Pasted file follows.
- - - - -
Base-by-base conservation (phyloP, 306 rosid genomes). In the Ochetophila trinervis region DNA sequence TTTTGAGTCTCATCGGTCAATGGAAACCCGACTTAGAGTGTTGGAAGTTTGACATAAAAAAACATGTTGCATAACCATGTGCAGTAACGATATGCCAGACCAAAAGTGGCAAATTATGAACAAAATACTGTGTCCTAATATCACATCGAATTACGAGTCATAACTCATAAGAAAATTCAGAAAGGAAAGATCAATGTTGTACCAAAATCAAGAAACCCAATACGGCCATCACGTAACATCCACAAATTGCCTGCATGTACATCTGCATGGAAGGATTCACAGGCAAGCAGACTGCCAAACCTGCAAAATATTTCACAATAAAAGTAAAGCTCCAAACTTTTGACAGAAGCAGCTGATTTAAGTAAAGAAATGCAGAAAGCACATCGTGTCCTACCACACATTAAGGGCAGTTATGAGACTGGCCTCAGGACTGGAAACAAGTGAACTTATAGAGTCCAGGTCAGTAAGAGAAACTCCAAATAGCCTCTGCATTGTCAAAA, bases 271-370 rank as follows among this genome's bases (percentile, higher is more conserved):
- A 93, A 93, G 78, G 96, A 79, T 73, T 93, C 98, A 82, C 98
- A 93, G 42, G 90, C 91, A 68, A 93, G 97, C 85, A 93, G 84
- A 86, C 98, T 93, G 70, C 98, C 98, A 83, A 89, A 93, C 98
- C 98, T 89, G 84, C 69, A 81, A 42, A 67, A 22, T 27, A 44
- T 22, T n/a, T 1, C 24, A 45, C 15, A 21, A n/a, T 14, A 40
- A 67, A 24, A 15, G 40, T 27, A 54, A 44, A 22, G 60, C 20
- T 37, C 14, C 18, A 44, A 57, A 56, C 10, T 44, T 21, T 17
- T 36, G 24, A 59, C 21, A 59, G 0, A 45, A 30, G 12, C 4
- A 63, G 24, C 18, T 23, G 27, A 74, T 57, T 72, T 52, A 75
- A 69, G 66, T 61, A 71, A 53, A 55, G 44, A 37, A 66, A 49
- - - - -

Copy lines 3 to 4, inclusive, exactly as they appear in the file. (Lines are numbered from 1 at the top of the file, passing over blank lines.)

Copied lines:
- A 93, G 42, G 90, C 91, A 68, A 93, G 97, C 85, A 93, G 84
- A 86, C 98, T 93, G 70, C 98, C 98, A 83, A 89, A 93, C 98